But before you’re married, you don’t know what issues are going to end up being important.
I’m convinced that a major source of harmony in my marriage is that the Big Man and I are both early-arrivers.
We like to get to places early. We always have plenty of time in the airport. We often have to stall just before going into a party, so we don’t ring the buzzer before the official start time. Whenever we meet friends someplace, I know that the Big Man will be the first one there, and I’ll be the second. (It’s nice: we always have a few minutes to catch up, just the two of us.)
Once, when we were going to Kansas City, I realized at the airport that I’d left my ID at home. We had so much time that I left the Big Man with the bags, turned around, went all the way back home, came back to the airport, and still made the plane.
So we never bicker about timing.
Some people are late-arrivers. Some of my best friends — and my own father — are late-arrivers. These are the folks who sprint through train stations, who pay the late pick-up penalty at day care, who say, “If you’ve never missed a plane, you’re spending too much time in airports.”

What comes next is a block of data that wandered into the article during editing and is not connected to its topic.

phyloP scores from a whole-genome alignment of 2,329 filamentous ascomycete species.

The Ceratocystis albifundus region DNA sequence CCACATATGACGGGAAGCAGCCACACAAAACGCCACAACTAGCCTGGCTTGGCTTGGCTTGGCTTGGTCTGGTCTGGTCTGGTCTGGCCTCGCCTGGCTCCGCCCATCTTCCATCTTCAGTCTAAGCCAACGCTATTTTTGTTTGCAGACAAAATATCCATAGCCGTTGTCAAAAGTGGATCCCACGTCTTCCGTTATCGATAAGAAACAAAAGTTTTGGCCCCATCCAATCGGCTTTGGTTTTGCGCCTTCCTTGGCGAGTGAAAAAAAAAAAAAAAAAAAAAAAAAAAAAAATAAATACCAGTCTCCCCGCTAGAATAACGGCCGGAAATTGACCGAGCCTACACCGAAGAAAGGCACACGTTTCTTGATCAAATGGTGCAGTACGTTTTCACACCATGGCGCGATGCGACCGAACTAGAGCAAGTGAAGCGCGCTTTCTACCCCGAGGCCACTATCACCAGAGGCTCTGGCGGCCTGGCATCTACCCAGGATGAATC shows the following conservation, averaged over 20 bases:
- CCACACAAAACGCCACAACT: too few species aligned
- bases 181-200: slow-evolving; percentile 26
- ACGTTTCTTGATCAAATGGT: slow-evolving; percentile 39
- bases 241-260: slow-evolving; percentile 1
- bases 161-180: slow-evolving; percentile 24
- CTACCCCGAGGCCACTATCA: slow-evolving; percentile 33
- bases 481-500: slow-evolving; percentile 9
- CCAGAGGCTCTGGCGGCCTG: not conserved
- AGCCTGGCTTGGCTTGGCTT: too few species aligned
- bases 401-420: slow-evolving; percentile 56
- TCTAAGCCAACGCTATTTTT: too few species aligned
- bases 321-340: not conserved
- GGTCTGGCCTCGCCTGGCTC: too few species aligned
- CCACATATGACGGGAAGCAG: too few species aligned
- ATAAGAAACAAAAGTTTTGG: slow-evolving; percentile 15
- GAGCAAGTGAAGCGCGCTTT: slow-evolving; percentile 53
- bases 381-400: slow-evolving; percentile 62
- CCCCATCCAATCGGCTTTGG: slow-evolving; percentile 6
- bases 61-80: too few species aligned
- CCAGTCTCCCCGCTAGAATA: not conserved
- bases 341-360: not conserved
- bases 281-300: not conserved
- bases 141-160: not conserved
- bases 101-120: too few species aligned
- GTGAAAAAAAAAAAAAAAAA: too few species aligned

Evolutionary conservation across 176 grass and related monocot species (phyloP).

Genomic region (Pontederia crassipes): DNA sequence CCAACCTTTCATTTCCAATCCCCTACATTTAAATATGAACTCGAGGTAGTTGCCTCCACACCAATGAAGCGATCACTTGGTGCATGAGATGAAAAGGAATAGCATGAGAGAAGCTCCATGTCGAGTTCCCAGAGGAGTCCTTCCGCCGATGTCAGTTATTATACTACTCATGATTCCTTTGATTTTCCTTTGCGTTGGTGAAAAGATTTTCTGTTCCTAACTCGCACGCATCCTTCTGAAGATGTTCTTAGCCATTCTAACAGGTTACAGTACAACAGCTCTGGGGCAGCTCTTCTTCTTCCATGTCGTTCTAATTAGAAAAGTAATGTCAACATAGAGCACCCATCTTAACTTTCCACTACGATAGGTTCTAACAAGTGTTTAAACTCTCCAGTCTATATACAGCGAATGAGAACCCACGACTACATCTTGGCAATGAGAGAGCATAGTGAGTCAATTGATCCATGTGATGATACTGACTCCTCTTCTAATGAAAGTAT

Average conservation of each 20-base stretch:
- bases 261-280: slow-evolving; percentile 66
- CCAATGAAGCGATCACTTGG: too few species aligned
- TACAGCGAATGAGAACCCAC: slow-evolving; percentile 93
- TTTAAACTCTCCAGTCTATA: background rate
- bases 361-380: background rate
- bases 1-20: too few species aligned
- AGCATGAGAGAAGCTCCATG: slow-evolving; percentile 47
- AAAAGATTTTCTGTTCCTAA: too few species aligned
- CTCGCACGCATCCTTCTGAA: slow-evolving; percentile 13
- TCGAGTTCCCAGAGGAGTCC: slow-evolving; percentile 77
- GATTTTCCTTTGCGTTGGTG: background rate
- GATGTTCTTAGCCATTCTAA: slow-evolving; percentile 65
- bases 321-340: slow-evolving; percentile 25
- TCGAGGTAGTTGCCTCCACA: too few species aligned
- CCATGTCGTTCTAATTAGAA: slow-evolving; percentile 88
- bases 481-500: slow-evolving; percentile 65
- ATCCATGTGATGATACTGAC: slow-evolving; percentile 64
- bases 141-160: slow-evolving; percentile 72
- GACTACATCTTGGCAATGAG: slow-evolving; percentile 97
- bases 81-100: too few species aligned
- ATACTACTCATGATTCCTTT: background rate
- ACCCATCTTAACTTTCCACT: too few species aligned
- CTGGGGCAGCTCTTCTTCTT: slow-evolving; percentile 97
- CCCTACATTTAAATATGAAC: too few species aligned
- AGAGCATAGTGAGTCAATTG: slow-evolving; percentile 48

For them, it’s a hobby and a challenge. The Big Man and I prefer to have plenty of time. And that’s a suprisingly important source of harmony.
Via Ben Casnocha’s terrific blog, I found this very insightful post by Marshall Goldsmith about why it’s not always a good idea to try to “add value” to other people’s ideas. I absolutely agree. I’m a real know-it-all, and recently realized just how annoying that probably is — so have been trying to work on this for the last several months.
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